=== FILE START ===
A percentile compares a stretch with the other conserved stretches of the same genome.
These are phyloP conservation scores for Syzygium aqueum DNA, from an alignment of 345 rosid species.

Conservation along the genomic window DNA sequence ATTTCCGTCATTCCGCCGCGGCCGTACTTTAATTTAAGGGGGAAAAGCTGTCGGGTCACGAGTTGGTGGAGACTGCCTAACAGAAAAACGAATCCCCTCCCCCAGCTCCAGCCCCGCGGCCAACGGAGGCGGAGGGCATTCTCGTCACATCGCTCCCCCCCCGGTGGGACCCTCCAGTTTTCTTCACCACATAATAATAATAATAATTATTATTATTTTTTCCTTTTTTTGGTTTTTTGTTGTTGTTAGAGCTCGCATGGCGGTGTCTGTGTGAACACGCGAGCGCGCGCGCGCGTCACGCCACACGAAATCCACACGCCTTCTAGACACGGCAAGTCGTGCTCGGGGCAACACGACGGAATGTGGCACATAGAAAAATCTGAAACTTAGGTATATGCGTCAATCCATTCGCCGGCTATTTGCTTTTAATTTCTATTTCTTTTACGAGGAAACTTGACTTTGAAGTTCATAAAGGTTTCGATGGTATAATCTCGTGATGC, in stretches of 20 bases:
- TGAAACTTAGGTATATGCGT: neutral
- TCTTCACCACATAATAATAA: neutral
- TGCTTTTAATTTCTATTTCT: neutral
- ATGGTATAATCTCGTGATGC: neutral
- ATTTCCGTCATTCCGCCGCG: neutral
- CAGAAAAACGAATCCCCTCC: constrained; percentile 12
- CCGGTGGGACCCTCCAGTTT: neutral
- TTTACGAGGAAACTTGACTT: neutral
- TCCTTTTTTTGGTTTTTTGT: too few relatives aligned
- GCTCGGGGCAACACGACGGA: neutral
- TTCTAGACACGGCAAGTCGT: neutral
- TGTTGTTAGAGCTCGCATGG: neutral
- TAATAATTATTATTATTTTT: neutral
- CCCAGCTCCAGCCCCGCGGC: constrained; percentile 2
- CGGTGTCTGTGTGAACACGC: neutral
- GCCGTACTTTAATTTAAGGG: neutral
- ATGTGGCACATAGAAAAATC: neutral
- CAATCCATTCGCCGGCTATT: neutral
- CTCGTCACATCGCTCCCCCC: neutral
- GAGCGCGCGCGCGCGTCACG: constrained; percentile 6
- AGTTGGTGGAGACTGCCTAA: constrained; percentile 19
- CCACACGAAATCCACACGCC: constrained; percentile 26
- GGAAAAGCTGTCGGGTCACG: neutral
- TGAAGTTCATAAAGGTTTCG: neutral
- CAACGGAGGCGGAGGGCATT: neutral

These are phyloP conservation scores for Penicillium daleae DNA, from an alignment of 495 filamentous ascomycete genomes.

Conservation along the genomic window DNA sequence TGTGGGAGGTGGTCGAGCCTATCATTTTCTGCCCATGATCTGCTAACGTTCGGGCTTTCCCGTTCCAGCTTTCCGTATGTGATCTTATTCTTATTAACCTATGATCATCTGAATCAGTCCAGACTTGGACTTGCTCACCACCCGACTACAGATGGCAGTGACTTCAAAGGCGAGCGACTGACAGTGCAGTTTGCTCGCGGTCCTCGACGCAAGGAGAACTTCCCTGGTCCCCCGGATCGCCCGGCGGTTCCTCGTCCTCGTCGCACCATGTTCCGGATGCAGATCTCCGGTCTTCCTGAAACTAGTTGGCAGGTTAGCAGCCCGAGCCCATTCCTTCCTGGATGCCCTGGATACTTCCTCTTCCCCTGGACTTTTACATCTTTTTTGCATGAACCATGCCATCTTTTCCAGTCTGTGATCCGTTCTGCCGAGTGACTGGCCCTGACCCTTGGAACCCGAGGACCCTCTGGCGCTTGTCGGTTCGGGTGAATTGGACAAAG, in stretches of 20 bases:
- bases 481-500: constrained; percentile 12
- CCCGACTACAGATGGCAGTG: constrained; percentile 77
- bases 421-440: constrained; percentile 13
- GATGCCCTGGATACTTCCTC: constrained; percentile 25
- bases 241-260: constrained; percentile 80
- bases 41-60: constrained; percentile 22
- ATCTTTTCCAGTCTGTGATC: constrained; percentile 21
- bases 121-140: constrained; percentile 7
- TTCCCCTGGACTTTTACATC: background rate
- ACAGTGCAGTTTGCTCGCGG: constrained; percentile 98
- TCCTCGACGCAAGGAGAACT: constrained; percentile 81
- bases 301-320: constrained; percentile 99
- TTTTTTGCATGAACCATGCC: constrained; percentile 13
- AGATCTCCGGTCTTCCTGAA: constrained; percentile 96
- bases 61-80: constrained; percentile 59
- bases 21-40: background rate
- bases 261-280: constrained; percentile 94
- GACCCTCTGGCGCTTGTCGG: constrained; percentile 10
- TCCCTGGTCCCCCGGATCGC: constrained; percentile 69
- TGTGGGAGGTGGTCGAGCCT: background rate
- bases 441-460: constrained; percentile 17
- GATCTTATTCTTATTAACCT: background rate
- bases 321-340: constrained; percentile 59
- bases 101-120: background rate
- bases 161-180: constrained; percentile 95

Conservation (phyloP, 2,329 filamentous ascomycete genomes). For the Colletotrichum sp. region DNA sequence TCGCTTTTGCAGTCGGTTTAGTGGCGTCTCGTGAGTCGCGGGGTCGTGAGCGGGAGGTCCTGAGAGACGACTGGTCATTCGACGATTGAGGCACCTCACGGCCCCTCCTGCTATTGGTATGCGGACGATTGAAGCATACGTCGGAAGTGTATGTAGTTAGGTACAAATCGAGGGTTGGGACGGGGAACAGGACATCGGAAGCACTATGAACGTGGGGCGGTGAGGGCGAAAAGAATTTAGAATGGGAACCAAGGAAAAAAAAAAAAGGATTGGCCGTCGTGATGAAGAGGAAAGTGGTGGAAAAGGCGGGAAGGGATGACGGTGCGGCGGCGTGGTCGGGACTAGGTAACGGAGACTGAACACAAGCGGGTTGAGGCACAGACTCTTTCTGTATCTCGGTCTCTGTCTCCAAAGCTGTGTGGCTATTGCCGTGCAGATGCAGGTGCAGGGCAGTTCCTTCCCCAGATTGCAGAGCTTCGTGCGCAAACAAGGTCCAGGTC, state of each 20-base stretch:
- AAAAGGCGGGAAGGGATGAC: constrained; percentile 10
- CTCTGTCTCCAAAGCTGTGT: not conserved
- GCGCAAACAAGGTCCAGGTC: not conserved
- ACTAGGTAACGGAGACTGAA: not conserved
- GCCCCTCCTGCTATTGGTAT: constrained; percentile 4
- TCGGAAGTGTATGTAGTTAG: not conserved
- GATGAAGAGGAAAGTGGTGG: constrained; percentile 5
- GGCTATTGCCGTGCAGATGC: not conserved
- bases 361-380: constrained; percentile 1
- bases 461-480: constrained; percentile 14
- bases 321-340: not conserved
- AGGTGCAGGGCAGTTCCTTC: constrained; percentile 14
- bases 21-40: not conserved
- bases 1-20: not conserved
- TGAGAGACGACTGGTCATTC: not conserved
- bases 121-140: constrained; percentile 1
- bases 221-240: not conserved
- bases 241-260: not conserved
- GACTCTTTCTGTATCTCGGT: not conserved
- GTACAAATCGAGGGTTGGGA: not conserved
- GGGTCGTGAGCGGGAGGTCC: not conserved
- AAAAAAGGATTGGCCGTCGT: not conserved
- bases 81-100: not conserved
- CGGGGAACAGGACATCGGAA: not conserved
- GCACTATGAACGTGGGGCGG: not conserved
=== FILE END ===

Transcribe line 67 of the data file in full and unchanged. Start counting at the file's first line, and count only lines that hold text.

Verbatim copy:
- bases 321-340: not conserved